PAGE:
Table For Two: Homemade Baby Food for Twins

baby food

When my twins arrived the first few months were a blur, as most moms of multiples will tell you.  Slowly, as their hit their milestones, and I re-gained some much needed sleep, I started counting down the days.  To their birthday, you ask? No.  To their first word? First steps? Last diaper change? No, no, no.  I started counting down the days until they could eat food.

Yes, food.  Glorious, delectable food!  I am a not-so secret foodie.  Part of it I chalk up to my Italian blood, part to the mighty twenty-four hour power of the Food Network and part to the countless websites devoted to recipes.  I could not wait to cook for my twins and spoil them with homemade goodies, the way I did with my singleton, and pretty much everyone in my life. Would they be good eaters, I wondered? Which lucky food would be first? Finally, the day arrived!

make your own baby foodI started slowly, with applesauce and sweet potatoes, and then got into the groove of making big batches of purees, realizing that these two were about to eat us out of house and home. Success!  I had two enthusiastic eaters, although my daughter is a little picky and my son will eat anything.  As they tried each new food, I realized that some of the gadgets and appliances that I had rarely used were coming in really handy.  We didn’t have it in our budget to buy a fancy baby bullet, and I already had a top of the line food processor.  However, lugging it out each time to puree, given the noise it made and the clean-up (we don’t have a dishwasher, sigh) was sometimes more trouble than it was worth.  So, I focused on using other tools to figure out some shortcuts and make the most amount of food in about an hour.  Time is a precious commodity around here, so I organized myself to be able to make all of their food for the week in about an hour or less.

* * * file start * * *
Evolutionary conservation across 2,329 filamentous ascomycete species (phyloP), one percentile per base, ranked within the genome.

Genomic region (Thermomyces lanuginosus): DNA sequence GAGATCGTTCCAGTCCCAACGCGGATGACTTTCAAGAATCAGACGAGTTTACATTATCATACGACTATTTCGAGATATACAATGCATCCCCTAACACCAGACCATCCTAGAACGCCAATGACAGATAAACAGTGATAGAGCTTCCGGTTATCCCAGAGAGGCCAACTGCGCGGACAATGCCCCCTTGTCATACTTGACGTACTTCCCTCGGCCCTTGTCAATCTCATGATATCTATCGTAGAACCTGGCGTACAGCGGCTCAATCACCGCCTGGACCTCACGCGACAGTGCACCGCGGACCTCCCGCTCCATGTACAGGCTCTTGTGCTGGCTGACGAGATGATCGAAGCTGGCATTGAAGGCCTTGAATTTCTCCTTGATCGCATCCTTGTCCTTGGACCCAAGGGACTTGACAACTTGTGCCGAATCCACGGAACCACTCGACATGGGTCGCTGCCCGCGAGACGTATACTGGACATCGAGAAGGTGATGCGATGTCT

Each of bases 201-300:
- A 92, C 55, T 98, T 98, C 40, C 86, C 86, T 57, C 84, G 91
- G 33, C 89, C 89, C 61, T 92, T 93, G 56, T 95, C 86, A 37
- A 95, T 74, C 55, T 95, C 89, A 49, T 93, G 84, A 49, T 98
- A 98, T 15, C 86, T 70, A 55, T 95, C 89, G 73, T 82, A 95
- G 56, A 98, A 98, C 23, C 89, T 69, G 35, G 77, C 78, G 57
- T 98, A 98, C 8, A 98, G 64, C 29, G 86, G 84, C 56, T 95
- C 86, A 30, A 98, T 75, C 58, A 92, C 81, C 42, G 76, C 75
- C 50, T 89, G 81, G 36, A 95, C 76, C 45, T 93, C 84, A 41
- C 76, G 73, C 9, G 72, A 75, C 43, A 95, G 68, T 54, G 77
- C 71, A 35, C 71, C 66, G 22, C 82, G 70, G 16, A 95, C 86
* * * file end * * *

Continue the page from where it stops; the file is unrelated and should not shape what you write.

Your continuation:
Here are some tips on how to make meals for your tiny two (or three, or more!) using some of the unsung hero appliances in your kitchen.

Make a plan

I make a detailed list before shopping and stick to it, buying what is on sale in bulk.  This helps me to alternate the twins menu and save money.  I keep a master list of all of the fruits and veggies they are eating and add to it as they try new things.  The first place that I go to in the grocery store is the “last call” rack in the produce section.  You can get a large quantity of fruit or vegetables, that may be a little bruised, but if you plan to cook them up that day or next, is worth the bargain. If a new food for them is coming up and on sale, buy a small portion for them to try.  One of my twins was sensitive to berries, so I am glad I didn’t buy a huge batch at first. Once I have purchased all the fruits and vegetables, I wash, peel and chop everything at the same time, then get to the cooking.

Be prepared for a fickle baby

My son will eat anything, even things that are sour or bitter, like broccoli rabe, he will savor.  He also is immune to texture, just shoving everything into his mouth with reckless abandon.  My daughter however, is more particular.  She prefers her food warm.  If it is cold or room temperature, she will sometimes refuse it.  Keep in mind that some babies need to be offered a food multiple times and they will eventually warm up to it. Others will never go for it, no matter how much you try.  So far, I haven’t had to make multiple versions of meals, but I won’t be surprised if one day I have to do that.

Look around your kitchen and use what you have.  There is no need to buy fancy Tupperware containers to store your baby food.  Regular dollar store ice cube trays did the trick for me.  Also, because I am an avid baker, I used my silicone cupcake pan.  After your purees are frozen, they pop out easily and I then stored them in freezer -safe ziploc bags labeled with the type of food and date.

Mix it up